Apex Code ButtonLet’s say you want to execute Apex code from a detail page button in Salesforce. Yes, you can do this with JavaScript and the Ajax toolkit. However, JavaScript is tricky — it can vary its behavior from browser to browser, and relies on client-side processing. While this approach is functional, it is not always perfect.

An easier, more consistent approach is to use VisualForce as a framework for adding Apex logic to a button. This requires about the same amount of VisualForce knowledge as the JavaScript approach does JavaScript knowledge, which is to say, “not very much.” It also involves the same level of copying and pasting skills, which I know you probably have in abundance.

In the following example, we’ll create a button on the Account object, and the logic behind this button will set the industry on the account to “Spice Trading” and reload the page. This pattern will work for any object, and can contain any Apex logic you need for your application.

Step 1: Create a Simple VisualForce Page

To create a VisualForce page in the Developer Console, click your name | Setup | Developer Console, then click Repository (the tab), select Pages on the top left, and then click New.

Name the page “ApexButtonPage”. The page source is the following single line:

<apex:page standardController="Account" extensions="ApexButtonPageController" action="{!doMyApexLogic}" />

Step 2: Create a Simple VisualForce Controller Extension

From the Developer Console Repository tab, to create an Apex class select Classes in the top left and click New.

Name the page “ApexButtonPageController”. We referred to this name in the page definition you copied from above, so make sure they match.

Here is the source for the class:

public class ApexButtonPageController {
    Account theAccount;

    public ApexButtonPageController(ApexPages.StandardController stdController) {
        // get the current Account
        theAccount = (Account)stdController.getRecord();
    }

    public PageReference doMyApexLogic() {
        //whatever logic you want
        //<demo logic>
        theAccount.Industry = 'Spice Trading';
        update theAccount;
        //</demo logic>
        return new PageReference('/' + theAccount.id);
    }
}

Step 3: Add a Button to the object

This can be done using the standard UI. Do this how ever you are comfortable, or try one of these paths.

For standard objects, go to setup -> customize -> whichever -> buttons and links, and click “New”.

For custom objects, go to setup -> create -> objects, click the object, and scroll down to “Custom Buttons and Links” and click “New”.

Step 4: Configure your button

  • For “Display Type”, this example uses a “Detail Page Button”.
  • For “Behavior”, select “Display in existing window with sidebar”.
  • For “Content Source”, select “VisualForce Page”. In the “Content” dropdown that appears, select “ApexButtonPage”.

Step 5: Add the button to the page layouts

You can do this in the UI layout editor.

Step 6: Test it out

  • Open an Account record
  • Click the new button
  • Watch the page reload, with “Spice Trading” as the industry.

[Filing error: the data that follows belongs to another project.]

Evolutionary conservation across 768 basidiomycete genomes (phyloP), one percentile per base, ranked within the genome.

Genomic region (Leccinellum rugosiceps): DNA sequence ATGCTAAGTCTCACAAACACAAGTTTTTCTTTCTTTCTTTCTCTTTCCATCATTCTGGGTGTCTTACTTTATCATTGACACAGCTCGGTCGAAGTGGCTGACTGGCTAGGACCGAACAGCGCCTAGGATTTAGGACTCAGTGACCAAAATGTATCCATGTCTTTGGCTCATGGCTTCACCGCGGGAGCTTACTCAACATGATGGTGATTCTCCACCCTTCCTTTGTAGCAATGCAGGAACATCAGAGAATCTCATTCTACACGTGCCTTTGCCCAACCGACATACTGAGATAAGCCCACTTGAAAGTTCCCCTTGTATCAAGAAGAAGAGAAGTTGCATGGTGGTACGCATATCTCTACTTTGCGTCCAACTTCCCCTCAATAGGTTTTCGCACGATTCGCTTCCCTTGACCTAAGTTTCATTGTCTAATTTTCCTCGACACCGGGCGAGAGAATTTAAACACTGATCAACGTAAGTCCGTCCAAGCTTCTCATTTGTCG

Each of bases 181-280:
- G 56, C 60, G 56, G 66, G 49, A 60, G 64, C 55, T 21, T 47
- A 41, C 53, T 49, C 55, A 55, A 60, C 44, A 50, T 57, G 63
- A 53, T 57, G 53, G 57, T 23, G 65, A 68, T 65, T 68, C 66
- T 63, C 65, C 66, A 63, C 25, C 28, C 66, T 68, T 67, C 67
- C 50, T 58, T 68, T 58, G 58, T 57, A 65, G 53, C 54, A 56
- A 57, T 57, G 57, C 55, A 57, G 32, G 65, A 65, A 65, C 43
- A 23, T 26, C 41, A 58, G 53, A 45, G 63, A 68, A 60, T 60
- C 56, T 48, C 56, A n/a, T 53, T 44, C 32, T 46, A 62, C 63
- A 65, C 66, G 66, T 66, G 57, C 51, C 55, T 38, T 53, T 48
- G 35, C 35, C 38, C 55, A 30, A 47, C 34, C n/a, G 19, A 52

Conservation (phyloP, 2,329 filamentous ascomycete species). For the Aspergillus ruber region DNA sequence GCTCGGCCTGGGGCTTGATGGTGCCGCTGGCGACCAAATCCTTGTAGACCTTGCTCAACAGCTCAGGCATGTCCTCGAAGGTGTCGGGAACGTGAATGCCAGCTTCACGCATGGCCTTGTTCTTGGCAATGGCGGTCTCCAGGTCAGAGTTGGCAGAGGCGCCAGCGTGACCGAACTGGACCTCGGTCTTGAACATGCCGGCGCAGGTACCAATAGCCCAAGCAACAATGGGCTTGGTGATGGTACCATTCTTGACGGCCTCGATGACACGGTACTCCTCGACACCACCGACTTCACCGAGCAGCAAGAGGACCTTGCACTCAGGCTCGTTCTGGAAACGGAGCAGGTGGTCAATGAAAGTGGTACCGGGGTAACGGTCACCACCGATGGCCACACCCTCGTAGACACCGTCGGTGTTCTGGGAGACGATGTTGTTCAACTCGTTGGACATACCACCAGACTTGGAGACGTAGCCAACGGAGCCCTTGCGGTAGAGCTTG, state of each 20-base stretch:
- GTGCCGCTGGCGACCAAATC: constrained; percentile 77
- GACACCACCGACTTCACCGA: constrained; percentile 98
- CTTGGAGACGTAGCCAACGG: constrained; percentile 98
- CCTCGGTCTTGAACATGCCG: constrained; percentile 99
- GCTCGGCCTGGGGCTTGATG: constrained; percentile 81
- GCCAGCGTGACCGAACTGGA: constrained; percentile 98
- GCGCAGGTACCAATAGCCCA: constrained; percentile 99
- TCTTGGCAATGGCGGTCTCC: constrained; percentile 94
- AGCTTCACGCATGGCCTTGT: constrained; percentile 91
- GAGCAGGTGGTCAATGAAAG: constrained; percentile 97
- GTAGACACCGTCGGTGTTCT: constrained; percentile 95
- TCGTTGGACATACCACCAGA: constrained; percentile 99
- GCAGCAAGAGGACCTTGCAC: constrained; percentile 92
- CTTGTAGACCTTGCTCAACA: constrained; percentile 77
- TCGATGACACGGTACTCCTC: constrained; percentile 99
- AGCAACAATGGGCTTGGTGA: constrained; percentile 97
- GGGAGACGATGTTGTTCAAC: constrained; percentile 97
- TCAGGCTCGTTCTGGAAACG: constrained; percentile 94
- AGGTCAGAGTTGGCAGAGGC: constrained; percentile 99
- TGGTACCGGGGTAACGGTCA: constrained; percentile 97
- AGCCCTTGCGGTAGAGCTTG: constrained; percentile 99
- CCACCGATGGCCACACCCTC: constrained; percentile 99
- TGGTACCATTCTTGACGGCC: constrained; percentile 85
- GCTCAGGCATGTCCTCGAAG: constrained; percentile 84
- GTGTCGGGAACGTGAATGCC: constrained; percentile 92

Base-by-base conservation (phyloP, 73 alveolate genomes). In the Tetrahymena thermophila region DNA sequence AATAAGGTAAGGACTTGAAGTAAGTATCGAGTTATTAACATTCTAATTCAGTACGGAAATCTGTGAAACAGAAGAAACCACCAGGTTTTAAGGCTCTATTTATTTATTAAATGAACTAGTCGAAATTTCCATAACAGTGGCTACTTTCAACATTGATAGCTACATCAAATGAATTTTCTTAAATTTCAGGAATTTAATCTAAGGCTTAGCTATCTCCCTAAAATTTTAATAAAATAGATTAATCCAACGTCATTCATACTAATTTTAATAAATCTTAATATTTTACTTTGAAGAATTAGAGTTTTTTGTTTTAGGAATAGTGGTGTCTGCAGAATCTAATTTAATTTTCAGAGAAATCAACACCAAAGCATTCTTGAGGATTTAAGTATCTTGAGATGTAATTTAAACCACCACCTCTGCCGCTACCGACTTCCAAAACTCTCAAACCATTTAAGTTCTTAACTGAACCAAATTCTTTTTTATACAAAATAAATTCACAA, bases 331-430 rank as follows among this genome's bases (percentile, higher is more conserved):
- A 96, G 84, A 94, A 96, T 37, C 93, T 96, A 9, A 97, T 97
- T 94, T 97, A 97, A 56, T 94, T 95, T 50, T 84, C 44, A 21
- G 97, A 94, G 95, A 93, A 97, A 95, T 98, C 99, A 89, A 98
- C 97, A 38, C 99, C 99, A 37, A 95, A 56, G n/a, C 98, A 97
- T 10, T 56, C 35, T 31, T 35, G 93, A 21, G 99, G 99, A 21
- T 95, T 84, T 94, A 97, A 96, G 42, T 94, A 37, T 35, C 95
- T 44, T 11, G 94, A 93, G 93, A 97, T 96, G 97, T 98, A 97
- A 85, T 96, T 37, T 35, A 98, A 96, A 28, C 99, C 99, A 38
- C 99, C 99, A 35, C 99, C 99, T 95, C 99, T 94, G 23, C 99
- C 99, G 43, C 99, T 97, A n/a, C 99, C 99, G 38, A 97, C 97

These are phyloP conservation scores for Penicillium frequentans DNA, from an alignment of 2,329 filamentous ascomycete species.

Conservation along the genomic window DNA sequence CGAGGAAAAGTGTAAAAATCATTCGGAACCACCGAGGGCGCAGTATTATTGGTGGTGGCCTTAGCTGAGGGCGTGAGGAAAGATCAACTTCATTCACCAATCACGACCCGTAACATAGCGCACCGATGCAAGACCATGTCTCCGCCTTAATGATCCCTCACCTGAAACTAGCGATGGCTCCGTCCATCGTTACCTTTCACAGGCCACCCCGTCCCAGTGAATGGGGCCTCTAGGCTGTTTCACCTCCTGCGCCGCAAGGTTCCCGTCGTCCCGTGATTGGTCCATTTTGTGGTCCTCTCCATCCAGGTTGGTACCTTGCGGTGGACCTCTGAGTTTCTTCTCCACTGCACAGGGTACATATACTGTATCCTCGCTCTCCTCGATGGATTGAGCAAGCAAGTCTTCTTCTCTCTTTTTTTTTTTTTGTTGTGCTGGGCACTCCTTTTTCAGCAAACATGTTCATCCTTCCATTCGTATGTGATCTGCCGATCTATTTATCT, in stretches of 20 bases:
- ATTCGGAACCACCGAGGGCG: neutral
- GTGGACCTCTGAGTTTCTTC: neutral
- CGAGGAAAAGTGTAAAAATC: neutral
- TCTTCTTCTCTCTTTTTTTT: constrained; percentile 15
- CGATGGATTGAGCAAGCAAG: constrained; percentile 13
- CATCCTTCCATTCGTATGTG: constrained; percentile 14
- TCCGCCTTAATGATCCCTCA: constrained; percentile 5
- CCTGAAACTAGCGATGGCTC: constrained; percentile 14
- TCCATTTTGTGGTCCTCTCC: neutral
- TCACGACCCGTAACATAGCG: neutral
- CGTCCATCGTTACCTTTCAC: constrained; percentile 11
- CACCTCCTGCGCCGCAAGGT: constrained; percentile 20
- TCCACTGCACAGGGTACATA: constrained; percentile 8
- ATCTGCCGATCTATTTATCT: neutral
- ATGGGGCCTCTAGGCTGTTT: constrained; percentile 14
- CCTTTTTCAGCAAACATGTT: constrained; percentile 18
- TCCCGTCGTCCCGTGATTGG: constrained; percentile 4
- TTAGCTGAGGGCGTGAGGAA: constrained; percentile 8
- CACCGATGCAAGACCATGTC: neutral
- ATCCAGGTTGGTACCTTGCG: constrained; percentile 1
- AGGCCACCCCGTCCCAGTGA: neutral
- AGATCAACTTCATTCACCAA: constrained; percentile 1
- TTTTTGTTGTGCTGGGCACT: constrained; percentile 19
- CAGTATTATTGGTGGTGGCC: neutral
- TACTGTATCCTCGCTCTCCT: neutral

Step 7: Marvel at your accomplishment!

You should be able to recreate this for any logic you need in your system as the target of a detail page button or link.

For a list button, you will need to implement the extension with the ApexPages.StandardSetController. This will be slightly more complex, as you’ll have access to multiple objects, and to the records selected when the button is clicked.  Please see the VisualForce Reference guide for more information on the StandardSetController and its methods.

More Knowledge

Now that we’ve succeeded, let’s break down what VF is doing to enable this behavior.

The page is quite simple, with just one line to it. This is because it’s never going to appear on the screen – we’ll redirect back to the object detail page right away. There are three key aspects to the page tag.

  1. The “standardController” parameter allows you to get access to the object from which the button was called.
  2. The “extensions” parameter identifies our class as an extension to be called.
  3. The “action” parameter identifies the function in our class that calls the Apex logic we want to execute.

 

The extension is also fairly simple.

  1. The constructor is able to access the record the user was viewing when pressing the button. We store that in a member variable.
  2. The action function performs the required logic (in our case, updating the industry field).
  3. After this, the action function redirects the browser to the object detail page following the update.

 

That is all there is to it! Now you know more, and you are a better developer. Happy coding!

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  • http://twitter.com/andyinthecloud Andrew Fawcett

    Great article Josh! So often still overlooked these days. Other downside with the older JavaScript button approach is you have to create an Apex WebService for the JS to call, which means ‘global’ methods, which means, well you get the idea…. not great overhead for a simple button logic! Anyway, once again, great article!

    • SFDCUser

      Does it have any implications with package security reviews when you have DML statements in your apex controller and method is called from pageAction

  • crop1645

    Suppose there are validation errors or trigger add.error statements executed in the course of the ‘update theAccount;’ statement? Will those errors be displayed upon the return from doMyApexLogic?

    • Aaron Clancy

      Anyone know of a clean way to handle this? Without proper validation errors then this method should be avoided.

  • Vardhan Gupta

    I have extended this concept to allow to ‘hide and show’ buttons on a standard layout based on a certain logic using formula fields. One can read the solution on my blog